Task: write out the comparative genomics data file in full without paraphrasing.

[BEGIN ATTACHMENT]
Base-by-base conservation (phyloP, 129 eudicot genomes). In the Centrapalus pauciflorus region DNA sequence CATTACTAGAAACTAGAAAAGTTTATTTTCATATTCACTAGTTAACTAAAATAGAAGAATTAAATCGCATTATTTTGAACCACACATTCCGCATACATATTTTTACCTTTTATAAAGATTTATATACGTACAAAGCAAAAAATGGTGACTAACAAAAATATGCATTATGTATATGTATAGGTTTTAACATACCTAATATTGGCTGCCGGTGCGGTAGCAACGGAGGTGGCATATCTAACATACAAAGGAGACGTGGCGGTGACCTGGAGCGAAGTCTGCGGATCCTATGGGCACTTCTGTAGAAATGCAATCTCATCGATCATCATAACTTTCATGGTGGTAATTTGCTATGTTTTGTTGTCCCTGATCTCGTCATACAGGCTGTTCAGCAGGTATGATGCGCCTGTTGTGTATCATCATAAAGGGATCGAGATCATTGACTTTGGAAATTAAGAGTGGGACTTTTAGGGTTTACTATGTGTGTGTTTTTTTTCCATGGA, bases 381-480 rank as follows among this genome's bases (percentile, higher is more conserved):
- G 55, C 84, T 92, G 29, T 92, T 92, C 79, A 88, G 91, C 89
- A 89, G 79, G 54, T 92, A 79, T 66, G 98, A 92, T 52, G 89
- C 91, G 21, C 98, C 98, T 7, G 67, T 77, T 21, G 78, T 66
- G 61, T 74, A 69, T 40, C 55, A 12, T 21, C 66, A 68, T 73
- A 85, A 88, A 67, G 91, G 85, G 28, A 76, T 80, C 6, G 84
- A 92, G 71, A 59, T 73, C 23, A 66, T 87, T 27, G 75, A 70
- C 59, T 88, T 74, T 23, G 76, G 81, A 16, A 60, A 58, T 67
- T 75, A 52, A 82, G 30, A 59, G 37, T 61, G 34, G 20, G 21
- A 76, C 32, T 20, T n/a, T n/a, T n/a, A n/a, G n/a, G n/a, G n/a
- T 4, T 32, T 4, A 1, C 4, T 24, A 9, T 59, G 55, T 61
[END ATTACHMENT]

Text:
Base-by-base conservation (phyloP, 129 eudicot genomes). In the Centrapalus pauciflorus region DNA sequence CATTACTAGAAACTAGAAAAGTTTATTTTCATATTCACTAGTTAACTAAAATAGAAGAATTAAATCGCATTATTTTGAACCACACATTCCGCATACATATTTTTACCTTTTATAAAGATTTATATACGTACAAAGCAAAAAATGGTGACTAACAAAAATATGCATTATGTATATGTATAGGTTTTAACATACCTAATATTGGCTGCCGGTGCGGTAGCAACGGAGGTGGCATATCTAACATACAAAGGAGACGTGGCGGTGACCTGGAGCGAAGTCTGCGGATCCTATGGGCACTTCTGTAGAAATGCAATCTCATCGATCATCATAACTTTCATGGTGGTAATTTGCTATGTTTTGTTGTCCCTGATCTCGTCATACAGGCTGTTCAGCAGGTATGATGCGCCTGTTGTGTATCATCATAAAGGGATCGAGATCATTGACTTTGGAAATTAAGAGTGGGACTTTTAGGGTTTACTATGTGTGTGTTTTTTTTCCATGGA, bases 381-480 rank as follows among this genome's bases (percentile, higher is more conserved):
- G 55, C 84, T 92, G 29, T 92, T 92, C 79, A 88, G 91, C 89
- A 89, G 79, G 54, T 92, A 79, T 66, G 98, A 92, T 52, G 89
- C 91, G 21, C 98, C 98, T 7, G 67, T 77, T 21, G 78, T 66
- G 61, T 74, A 69, T 40, C 55, A 12, T 21, C 66, A 68, T 73
- A 85, A 88, A 67, G 91, G 85, G 28, A 76, T 80, C 6, G 84
- A 92, G 71, A 59, T 73, C 23, A 66, T 87, T 27, G 75, A 70
- C 59, T 88, T 74, T 23, G 76, G 81, A 16, A 60, A 58, T 67
- T 75, A 52, A 82, G 30, A 59, G 37, T 61, G 34, G 20, G 21
- A 76, C 32, T 20, T n/a, T n/a, T n/a, A n/a, G n/a, G n/a, G n/a
- T 4, T 32, T 4, A 1, C 4, T 24, A 9, T 59, G 55, T 61